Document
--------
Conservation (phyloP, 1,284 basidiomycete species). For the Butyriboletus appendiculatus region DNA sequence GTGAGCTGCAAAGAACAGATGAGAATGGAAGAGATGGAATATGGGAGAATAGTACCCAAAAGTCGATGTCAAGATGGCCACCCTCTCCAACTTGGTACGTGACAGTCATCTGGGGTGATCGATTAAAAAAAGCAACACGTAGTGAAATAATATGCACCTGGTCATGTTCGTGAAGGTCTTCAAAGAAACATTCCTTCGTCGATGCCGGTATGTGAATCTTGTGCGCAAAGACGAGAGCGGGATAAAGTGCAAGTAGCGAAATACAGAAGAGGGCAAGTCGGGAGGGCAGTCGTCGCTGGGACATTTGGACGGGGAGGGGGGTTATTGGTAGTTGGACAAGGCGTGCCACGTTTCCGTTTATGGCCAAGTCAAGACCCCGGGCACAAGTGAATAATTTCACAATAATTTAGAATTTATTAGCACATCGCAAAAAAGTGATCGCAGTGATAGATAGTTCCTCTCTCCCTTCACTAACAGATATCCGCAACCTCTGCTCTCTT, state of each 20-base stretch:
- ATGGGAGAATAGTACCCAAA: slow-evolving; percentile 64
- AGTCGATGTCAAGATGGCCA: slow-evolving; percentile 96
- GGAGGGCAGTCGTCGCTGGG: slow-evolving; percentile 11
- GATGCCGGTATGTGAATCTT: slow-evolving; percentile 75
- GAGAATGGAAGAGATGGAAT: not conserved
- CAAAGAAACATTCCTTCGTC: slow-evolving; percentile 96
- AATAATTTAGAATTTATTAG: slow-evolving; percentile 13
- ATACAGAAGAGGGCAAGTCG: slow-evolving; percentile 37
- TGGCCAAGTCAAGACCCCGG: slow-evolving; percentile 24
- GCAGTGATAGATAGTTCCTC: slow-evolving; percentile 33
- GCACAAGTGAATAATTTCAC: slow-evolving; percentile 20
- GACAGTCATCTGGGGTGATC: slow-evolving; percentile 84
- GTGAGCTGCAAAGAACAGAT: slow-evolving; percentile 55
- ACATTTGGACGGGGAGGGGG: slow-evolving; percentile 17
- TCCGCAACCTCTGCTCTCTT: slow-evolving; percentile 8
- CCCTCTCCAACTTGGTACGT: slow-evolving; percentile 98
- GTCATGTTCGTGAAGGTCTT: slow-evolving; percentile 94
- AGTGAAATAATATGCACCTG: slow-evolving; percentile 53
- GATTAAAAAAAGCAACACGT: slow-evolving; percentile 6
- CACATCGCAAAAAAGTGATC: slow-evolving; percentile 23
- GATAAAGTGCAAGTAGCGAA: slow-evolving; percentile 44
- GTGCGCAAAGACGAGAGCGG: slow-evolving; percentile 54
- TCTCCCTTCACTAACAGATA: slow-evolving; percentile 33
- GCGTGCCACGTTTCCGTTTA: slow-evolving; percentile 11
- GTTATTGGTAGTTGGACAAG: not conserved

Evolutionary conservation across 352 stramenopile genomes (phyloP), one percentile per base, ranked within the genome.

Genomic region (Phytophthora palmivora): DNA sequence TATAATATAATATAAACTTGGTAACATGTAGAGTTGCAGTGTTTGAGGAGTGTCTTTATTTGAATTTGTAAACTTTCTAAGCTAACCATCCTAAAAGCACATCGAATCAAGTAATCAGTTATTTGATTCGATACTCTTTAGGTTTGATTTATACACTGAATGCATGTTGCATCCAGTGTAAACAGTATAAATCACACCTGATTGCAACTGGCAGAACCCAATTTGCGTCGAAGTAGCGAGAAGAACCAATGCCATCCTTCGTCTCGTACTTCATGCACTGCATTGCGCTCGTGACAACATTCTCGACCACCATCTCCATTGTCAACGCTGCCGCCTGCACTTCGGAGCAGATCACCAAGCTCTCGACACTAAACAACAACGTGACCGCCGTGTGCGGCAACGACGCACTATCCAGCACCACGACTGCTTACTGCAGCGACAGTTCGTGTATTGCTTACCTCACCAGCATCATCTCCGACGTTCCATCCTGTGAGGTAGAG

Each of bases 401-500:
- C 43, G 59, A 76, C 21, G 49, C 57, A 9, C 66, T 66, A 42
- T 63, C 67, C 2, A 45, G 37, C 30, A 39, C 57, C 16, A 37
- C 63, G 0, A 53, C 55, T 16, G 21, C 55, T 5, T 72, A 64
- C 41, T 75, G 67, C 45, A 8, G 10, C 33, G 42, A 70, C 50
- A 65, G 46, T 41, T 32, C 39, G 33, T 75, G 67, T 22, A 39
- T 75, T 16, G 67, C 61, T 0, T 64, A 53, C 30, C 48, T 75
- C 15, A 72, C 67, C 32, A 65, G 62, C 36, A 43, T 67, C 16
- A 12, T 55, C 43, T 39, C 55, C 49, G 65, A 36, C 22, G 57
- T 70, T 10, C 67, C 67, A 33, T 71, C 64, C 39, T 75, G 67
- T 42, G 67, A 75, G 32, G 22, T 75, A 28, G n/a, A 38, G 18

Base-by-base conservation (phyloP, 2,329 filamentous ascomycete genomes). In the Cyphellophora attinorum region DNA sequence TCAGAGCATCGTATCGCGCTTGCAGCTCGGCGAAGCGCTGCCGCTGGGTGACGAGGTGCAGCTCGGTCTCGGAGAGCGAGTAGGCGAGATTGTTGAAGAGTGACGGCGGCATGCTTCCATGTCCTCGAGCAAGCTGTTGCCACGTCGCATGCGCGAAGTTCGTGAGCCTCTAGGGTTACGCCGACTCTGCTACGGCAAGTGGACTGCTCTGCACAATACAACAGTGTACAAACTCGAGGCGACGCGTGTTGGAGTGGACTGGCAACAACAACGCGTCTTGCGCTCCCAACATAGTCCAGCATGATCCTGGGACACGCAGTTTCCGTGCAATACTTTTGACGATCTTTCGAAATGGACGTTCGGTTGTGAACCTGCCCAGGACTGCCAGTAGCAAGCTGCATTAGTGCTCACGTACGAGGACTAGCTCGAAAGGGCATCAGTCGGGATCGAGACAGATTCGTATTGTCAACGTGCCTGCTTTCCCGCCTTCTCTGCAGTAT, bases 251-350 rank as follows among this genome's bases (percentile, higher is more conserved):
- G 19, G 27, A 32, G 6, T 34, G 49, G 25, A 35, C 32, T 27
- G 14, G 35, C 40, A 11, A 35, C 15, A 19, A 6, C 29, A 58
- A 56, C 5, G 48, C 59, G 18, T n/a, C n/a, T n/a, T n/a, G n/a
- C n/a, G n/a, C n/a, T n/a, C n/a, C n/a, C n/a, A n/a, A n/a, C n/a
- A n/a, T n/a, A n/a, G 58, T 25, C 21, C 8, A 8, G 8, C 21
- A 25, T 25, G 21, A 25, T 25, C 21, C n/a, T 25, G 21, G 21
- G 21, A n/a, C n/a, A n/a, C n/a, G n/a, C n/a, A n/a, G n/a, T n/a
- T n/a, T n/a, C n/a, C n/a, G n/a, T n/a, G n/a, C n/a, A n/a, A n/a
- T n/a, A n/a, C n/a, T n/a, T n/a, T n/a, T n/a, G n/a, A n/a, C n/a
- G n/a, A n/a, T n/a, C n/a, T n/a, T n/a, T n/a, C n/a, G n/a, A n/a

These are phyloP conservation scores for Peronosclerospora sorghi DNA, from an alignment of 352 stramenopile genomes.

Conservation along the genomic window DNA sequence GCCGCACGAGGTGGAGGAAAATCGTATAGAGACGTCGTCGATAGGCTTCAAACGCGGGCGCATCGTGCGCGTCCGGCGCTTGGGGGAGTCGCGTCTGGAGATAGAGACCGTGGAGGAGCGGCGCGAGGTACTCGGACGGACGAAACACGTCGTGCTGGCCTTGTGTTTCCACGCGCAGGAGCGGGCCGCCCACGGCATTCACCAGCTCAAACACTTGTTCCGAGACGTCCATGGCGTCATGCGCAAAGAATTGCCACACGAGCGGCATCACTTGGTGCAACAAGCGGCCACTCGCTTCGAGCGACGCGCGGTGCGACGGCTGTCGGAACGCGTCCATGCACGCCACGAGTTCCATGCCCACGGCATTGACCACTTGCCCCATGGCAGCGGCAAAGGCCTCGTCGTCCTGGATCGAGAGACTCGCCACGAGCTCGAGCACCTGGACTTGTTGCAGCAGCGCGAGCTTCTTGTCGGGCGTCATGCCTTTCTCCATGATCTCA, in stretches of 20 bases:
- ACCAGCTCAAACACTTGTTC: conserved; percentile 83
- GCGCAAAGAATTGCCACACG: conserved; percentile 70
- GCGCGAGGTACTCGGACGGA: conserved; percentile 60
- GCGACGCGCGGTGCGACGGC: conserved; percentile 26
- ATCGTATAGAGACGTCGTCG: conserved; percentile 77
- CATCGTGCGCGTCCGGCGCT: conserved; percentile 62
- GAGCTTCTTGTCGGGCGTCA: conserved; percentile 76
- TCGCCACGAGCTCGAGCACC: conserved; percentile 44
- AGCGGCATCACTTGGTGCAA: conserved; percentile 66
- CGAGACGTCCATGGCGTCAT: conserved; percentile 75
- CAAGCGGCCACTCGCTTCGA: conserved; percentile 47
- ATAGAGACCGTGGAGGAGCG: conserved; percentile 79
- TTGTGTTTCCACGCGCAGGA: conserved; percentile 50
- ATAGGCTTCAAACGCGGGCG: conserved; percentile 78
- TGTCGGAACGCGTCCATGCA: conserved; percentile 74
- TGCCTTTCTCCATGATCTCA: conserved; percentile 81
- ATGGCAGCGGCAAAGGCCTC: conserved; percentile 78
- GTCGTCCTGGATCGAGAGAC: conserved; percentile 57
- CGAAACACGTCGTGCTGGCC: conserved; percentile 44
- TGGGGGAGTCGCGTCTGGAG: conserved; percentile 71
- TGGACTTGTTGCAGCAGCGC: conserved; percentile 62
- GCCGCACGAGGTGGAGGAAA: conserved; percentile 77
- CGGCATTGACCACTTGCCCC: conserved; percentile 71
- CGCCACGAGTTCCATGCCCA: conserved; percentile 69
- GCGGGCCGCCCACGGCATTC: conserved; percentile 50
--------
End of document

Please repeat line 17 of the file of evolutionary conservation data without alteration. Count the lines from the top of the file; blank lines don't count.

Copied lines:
- CCCTCTCCAACTTGGTACGT: slow-evolving; percentile 98